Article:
The keyboard makes the HP Mini series the "Cadillac" of netbooks, but it still can't rival that of full-sized notebooks or desktops.
By: John Dodge
Hewlett Packard's HP Mini series of netbooks stands out for its keyboards-one of the key evaluation criteria in this category of systems. In fact, the keyboard makes the HP Mini the Cadillac of the netbooks I've tested so far.
However, when I say "Cadillac," that's in the context of portable computers whose keyboards will never rival those found on full-sized notebooks or desktops. Consider that the HP Mini keyboard is 10 and 5/16 inches across, versus 18 inches across for my Dell desktop.
For most users, the keyboard is the make-or-break component of a netbook. The Mini's square, flush-mount, non-tapered keys felt good during tests, and minimized a single peck hitting two keys. Typos don't go away entirely with the Mini's "92 percent" keyboard, as HP calls it, but, hey, it's a netbook, and you wanted small, right?
The model I tested, the HP Mini 1030R XP Home series
, weighs 2.38 pounds and will easily slip into a large pocketbook. It has a decent 10.1-inch LED BrightView display, although a shiny screen overlay tended to attract glare.
Click here to see the eWEEK Labs slide show of the HP Mini netbook.
The system I tested came with 1GB of memory, the maximum, but several models in this line start with 512MB of RAM. The Mini is based on the Intel Atom N270
found in most netbooks, although earlier models used Intel Celeron chips.
The mini I tested has no hard disk, but the longer I used it, the less critical the hard disk seemed to become. (What's more, a hard disk is a drain on power). This means relying on the system's 16GB of solid-state storage, 15.25GB of which is useable (and half of that consumed by pre-loaded Windows XP).
USB memory sticks can add another 8GB of storage, with an SD card reader that can accommodate still another 8GB. The Mini also comes with a 60GB hard drive option.
There are two USB ports and a proprietary HP Mini Mobile Drive slot that accommodates only HP USB devices. Other ports include standard audio-out and RJ-45 for cabled Internet.
Speaking of Internet connectivity, the wireless 802.11g card works well, but video will tax a netbook's performance.
A new netbook twist is built-in 3G mobile broadband. If you sign up for the usual two-year activation from AT&T or Verizon, HP knocks off $100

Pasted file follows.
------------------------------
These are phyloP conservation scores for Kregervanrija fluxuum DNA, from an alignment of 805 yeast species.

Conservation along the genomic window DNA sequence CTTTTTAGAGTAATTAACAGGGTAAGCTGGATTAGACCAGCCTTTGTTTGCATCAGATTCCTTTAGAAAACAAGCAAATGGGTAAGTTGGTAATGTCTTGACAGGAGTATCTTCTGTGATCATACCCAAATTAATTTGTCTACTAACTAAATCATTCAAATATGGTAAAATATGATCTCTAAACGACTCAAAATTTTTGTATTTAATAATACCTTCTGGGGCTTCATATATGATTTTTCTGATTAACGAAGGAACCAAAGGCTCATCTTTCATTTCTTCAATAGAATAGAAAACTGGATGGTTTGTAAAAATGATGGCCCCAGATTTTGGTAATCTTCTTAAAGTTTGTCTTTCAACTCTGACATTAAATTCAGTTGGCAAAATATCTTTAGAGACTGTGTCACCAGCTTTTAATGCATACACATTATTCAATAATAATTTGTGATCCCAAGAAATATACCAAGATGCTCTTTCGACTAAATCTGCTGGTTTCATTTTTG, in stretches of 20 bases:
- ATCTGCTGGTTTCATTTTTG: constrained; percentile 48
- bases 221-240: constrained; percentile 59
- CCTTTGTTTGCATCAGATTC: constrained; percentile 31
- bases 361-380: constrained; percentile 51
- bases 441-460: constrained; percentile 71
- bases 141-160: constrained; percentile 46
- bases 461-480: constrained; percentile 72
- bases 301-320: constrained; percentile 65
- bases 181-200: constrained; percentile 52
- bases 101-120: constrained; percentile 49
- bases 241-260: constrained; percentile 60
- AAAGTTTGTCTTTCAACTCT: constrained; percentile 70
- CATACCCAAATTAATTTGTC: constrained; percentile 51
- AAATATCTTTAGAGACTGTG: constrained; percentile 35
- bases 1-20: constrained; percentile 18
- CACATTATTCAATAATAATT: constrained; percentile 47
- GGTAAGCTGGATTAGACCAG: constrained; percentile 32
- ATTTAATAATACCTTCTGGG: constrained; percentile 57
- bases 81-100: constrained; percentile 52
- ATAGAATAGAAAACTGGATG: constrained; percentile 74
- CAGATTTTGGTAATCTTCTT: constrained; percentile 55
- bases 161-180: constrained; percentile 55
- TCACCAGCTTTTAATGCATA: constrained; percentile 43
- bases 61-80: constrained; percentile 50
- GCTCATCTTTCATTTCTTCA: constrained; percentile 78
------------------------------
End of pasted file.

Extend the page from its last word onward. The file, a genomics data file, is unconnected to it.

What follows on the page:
of its $449 unit. While this could really propel the netbook market-an estimated 25 million to 35 million are forecast to be sold this year-broadband at $60 a month is expensive.
A few things about the HP Mini bugged me. One was that the screen tilts back only a few degrees from the straight-up position, failing my slouchability test. In other words, I can't slouch or balance the unit on my crossed legs and still make out what's on the display. In fact, you're still better off using netbooks at a desk because they are disappointingly hard to balance on one's lap.
Also, the Mini's buttons on either side of the touch-pad feel awkward. I much prefer them across the bottom of the touch-pad, as with the Lenovo and Asus netbooks. Another irritant was the image jumping around as it tries to fit within the confines of the smaller display, although the Mini was not the worst offender on this score of the netbooks I've looked at.
Don't expect the three-cell lithium-ion battery to last much beyond 2 hours on a single charge, but using a netbook for longer than that taxes the eyes and brain. I take the recharger and cord with me wherever I go anyway.
Some netbooks have a six-cell battery option for 4 hours or more of battery life.
All in all, the HP Mini is one of the most competent netbooks I've seen so far. The keyboard alone is worth the HP Mini's relatively high price of about $500.
Bear in mind, though, that netbook prices are dropping fast and more and more features are being added.
John Dodge is a freelance writer and worked for eWEEK for 16 years as editor and news editor. Visit his blog at www.dodgeretort.com or contact him at firstname.lastname@example.org.